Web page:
It was the beginning of a beautiful relationship. Windsor is just about the only friend to escape unscathed in Williams' vitriolic diaries, and he liked her so much that he went on honeymoon with her, along with his mother and sister, when she married Ronnie Knight: 'Well, you've been having it off with this chap for ever, you can hardly call it an 'oneymoon.' In her house off Harley Street there's a bronze bust of Williams, nostrils agape, eyes popping, mouth turned down and a turban on his head, in character for Carry On Up the Khyber, and another of Sid James. 'I cared deeply for him,' she says of James. 'I didn't at first, he was just my leading man, who liked me, and I used to push him off and push him off and push him off, but it was inevitable, because that's the way I'm made, that I'd make him happy. I thought we'd just do it, and that would be an end of it, but it wasn't to be.'
Their affair, sympathetically portrayed last year at the National Theatre in Terry Johnson's play Cleo, Camping, Emmannuelle and Dick - to which she was script consultant, and which she recently presented with an Olivier Award - eventually became so fraught that she felt obliged to cut him off completely, and she bitterly regrets that they were not talking at the time of his death. Was he a very funny man? 'For the public. Then he'd come right back into himself. Sid was an old-fashioned charmer, opening doors and all the rest of it, making you feel like a lady.'
Were the Carry Ons killed by the permissive society? 'I think they killed themselves. If they'd kept like that, there's a huge audience that still wants all that tittle-tittle, who take no notice of all that sexual liberation . . . Dozy lot. They went with it. They went with the tide.' The last one she and Sid appeared in was Carry On Dick (1974) and she thought the three after that were 'dirty, not nice - like bad Confessions films.' She saw Carry On Emmannuelle (1978) on television recently, and it was so awful it made her cry. When the title was revived about five years ago, with Carry On Columbus, she was invited to appear in it, but thought the script was so dreadful that she 'went out and got rat-arsed'.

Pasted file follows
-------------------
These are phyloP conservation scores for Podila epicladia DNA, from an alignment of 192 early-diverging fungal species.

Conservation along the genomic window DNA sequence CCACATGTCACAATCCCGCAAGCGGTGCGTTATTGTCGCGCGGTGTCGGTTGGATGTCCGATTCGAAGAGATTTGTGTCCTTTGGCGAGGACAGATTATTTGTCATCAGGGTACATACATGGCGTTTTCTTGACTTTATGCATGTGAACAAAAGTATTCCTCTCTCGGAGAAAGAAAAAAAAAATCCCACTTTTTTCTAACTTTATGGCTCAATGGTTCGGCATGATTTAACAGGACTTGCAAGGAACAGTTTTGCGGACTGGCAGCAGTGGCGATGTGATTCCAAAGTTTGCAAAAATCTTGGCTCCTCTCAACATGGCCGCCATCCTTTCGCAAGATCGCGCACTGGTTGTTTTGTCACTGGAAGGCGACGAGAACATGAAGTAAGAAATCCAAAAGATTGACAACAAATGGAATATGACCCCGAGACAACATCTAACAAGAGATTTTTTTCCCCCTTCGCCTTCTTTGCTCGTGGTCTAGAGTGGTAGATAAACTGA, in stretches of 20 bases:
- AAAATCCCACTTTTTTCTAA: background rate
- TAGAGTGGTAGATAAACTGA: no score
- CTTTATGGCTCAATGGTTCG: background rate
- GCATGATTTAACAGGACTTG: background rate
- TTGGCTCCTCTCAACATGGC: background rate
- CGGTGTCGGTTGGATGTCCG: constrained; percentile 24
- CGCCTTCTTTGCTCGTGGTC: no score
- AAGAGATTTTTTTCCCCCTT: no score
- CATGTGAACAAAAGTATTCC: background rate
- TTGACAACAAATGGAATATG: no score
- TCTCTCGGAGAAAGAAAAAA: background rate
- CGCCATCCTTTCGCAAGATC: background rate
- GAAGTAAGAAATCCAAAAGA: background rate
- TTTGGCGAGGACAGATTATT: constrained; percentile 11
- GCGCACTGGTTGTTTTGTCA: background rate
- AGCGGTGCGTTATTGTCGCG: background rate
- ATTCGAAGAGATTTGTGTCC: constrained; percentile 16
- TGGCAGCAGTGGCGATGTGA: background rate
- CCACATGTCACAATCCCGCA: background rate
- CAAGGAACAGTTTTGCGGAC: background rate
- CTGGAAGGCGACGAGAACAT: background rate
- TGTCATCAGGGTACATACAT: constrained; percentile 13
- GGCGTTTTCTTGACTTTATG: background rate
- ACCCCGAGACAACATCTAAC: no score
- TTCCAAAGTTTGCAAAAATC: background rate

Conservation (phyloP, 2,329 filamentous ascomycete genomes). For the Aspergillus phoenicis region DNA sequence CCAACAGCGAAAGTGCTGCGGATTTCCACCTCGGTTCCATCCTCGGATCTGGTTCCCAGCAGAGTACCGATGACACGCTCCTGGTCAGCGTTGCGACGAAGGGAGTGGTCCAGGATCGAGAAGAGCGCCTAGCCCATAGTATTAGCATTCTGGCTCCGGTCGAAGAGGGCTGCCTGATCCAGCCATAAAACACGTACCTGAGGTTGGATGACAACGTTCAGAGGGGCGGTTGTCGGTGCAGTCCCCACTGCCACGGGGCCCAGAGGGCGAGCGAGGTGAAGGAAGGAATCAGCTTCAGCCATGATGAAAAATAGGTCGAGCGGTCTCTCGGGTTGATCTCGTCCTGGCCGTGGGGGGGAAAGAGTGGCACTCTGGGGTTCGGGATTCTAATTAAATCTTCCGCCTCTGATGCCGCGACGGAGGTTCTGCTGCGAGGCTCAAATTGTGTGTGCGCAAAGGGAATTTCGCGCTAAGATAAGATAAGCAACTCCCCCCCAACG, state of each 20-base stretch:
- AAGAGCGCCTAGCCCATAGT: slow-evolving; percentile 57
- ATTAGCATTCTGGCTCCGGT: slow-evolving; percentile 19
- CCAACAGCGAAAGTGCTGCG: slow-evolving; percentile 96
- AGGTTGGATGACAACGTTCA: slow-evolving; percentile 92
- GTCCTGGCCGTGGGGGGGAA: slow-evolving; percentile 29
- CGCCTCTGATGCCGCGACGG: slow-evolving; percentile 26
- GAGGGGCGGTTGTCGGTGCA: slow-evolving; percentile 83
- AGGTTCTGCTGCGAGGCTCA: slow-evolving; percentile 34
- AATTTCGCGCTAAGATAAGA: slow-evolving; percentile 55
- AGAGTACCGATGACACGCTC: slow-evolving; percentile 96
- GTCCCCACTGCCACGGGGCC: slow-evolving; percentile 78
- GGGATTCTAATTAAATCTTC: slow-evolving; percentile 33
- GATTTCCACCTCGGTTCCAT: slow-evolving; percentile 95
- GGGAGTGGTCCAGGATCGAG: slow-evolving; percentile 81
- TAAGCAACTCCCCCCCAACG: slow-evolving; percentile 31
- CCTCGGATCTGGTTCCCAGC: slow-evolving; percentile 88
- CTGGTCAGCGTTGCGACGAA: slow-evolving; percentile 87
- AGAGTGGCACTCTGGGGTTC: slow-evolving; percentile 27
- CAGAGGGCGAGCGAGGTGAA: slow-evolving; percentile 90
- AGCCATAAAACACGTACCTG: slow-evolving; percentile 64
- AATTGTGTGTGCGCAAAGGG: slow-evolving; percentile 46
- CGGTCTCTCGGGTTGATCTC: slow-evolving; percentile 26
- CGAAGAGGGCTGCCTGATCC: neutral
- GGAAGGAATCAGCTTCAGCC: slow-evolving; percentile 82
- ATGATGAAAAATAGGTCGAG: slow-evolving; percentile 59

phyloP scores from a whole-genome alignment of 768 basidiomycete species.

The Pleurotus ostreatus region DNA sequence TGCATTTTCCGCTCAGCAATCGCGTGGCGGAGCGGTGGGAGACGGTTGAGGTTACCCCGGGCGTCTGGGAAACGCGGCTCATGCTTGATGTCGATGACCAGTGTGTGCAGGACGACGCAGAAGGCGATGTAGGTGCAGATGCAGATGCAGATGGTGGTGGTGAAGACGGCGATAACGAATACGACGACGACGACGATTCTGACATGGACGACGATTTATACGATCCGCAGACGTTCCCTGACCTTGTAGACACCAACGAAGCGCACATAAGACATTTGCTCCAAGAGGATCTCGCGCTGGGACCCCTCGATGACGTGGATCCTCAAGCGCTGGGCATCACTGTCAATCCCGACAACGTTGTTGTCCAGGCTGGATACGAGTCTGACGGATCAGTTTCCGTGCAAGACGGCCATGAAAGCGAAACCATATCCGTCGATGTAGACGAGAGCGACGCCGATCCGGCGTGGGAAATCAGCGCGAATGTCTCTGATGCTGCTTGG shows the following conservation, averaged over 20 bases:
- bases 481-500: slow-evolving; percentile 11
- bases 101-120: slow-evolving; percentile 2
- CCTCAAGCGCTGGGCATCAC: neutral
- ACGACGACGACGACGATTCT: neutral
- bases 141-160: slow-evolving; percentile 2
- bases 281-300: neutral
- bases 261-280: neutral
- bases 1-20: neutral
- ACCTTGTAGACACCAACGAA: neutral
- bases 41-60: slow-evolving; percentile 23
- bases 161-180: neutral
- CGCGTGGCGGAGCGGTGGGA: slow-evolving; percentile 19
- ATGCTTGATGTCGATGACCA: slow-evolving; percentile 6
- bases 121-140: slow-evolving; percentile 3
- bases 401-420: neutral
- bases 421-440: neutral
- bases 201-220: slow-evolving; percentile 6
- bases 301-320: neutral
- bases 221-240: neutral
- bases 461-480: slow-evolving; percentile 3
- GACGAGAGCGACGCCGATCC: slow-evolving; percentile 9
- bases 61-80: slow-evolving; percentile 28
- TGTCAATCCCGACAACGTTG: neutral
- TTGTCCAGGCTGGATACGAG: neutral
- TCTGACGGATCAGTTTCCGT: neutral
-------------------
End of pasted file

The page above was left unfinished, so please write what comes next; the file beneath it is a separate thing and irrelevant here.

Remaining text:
The EastEnders role came at a good time. 'I was doing one tour after another. Did you see Best of British, that documentary they did on me? They go, "She was reduced to doing summer shows and pantomime." Those shows were wonderful. I did Entertaining Mr Sloane, which Joe [Orton] always wanted me to do . . . ' Still, she was rather on her uppers. She went to see her agent, who told her she'd been turned down for What's My Line. 'He said, "June Whitfield's got it." And I said, through gritted teeth, "Oh, how wonderful! Mm. She's got Absolutely Fabulous, she's got an OBE . . ." I'm a huge fan of hers, huge fan, love the lady. But I needed to be wanted. And he said, "How would you like to be in EastEnders?"'